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Japanese ‘As You Like It’ Rides Global Wave of Broadway Talent

Michael Mayer and Tom Kitt are working on a new version of “As You Like It” in Tokyo. In the same city, Broadway stars like Ramin Karimloo and Emily Skinner all starred in the 2015 world premiere of Harold Prince’s latest, “Prince of Broadway,” before it comes into New York this spring. And on the other side of the world, the latest musical by “Wicked” composer Stephen Schwartz, “Schikaneder,” recently opened in Vienna.

As the international theater market continues to expand and a greater variety of work pushes into new territories, projects like “As You Like It” and “Schikaneder” underscore the fact that these days it’s not just Broadway titles that translates overseas. Broadway talent translates, too.

The Japanese “As You Like It” is produced by entertainment company Toho — best known to Americans for the “Godzilla” movies — to celebrate the 10th anniversary of the 600-seat Theatre Creation, one of the live performance venues owned by Toho in Tokyo.

“I personally believe that Broadway is the top for musicals,” said producer Mariko Kojima. “So when we wanted to make something with the top of the world, we wanted to make something new where it’s American creators. And Michael is of course the top of the New York theatrical world.”

In Tokyo, the Tony-winning Mayer (“Spring Awakening,” “Hedwig and the Angry Inch”) directs a play-with-music staging of Shakespeare’s comedy that sets the action during the Summer of Love. Tom Kitt, the Pulitzer and Tony winning composer of “Next to Normal,” composes an era-appropriate folk rock score, with “Waitress” choreographer Lorin Latarro on board as choreographer.

These are names that will mean something to Tokyo’s theater fans, according to Kojima. American-style theater productions, and especially musicals, already have a well-established foothold in the country, which was one of the earliest in Asia to embrace the British megamusicals like “The Phantom of the Opera” and “Les Miserables.” “I just opened a production of ‘Priscilla, Queen of the Desert,’ and then I’m doing ‘Big Fish,’” Kojima noted.

Originating in Tokyo Jan. 4-Feb. 4, “As You Like It,” performed in Japanese, will also make mini-tour stops in Osaka and Fukuoka. The show’s cast is led by Reon Yuzuki, the Takarazuka Revue star who was the only Japanese performer in “Prince of Broadway,” and Julian Cihi, a Japanese-American actor whose New York credits include “Doctor Zhivago” and “Romeo and Juliet” opposite Elizabeth Olsen.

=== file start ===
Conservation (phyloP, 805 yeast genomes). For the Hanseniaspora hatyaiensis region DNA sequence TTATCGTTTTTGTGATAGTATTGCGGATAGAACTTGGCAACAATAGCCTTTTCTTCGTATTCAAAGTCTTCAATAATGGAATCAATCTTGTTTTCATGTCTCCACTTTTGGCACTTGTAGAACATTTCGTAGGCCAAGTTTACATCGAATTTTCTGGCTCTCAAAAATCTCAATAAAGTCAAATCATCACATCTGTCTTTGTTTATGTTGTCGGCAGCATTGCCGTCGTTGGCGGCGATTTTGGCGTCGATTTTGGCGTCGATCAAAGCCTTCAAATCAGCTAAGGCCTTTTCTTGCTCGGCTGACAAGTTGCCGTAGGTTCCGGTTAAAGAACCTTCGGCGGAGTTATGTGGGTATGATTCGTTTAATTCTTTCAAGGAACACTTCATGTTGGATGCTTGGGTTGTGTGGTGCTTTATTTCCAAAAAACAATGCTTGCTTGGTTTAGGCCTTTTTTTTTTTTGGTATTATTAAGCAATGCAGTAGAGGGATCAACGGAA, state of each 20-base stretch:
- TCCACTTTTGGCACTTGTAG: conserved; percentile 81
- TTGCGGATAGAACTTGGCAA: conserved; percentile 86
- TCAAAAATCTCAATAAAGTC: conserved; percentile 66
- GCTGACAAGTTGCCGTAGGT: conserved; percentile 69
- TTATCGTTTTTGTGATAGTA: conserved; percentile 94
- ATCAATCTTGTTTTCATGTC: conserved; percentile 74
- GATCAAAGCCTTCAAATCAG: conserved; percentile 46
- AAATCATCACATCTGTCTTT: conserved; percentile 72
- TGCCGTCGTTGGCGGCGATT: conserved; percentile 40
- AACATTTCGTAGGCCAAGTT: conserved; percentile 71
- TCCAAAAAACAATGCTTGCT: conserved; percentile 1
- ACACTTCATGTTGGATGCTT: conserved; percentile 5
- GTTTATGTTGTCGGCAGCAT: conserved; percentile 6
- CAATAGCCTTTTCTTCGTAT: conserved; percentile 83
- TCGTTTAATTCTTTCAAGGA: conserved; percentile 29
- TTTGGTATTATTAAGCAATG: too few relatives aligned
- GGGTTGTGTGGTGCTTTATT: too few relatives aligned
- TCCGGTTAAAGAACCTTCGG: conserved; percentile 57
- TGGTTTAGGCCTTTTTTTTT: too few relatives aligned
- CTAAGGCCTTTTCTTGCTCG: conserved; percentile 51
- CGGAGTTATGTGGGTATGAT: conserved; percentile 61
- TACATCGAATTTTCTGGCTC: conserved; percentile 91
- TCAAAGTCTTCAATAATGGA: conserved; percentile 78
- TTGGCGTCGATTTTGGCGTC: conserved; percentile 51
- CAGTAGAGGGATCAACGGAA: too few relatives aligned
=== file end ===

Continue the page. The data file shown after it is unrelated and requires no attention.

“As You Like It” is just the latest indicator of the widening reach of Broadway names. Earlier this fall, “Schikaneder,” Schwartz’s eagerly anticipated new musical, bowed in a world premiere production directed by Trevor Nunn (“Les Miserables,” “Cats”) — not in New York or London, but in Vienna.

The show, described as a “Kiss Me, Kate”-style backstager about the creation of “The Magic Flute,” owes its Austrian roots to Christian Struppeck, the book writer of the show and also the artistic director of producing company Vereinigte Bühnen Wien. As a performer, Struppeck first met Schwartz when he was in the cast of Disney’s German-language stage production of its musical “The Hunchback of Notre Dame,” for which Schwartz wrote the lyrics.

Like Tokyo, Vienna was another early adopter of Broadway and West End-style attractions in the age of the British megamusical. The government-subsidized VBW’s mission is not only to present international musicals, but also to develop new ones. According to Struppeck, the company’s “Elisabeth” is the most successful German-language musical in history, having sold 10 million tickets across 10 countries and seven languages.

It’s not yet clear what’s next for “Schikaneder,” but its future is bound to be an international one. “We’ve had a lot of producers here, more than usual, from Japan, Korea, London, Hungary, New York,” Struppeck said. “We’ll see what happens.”

 

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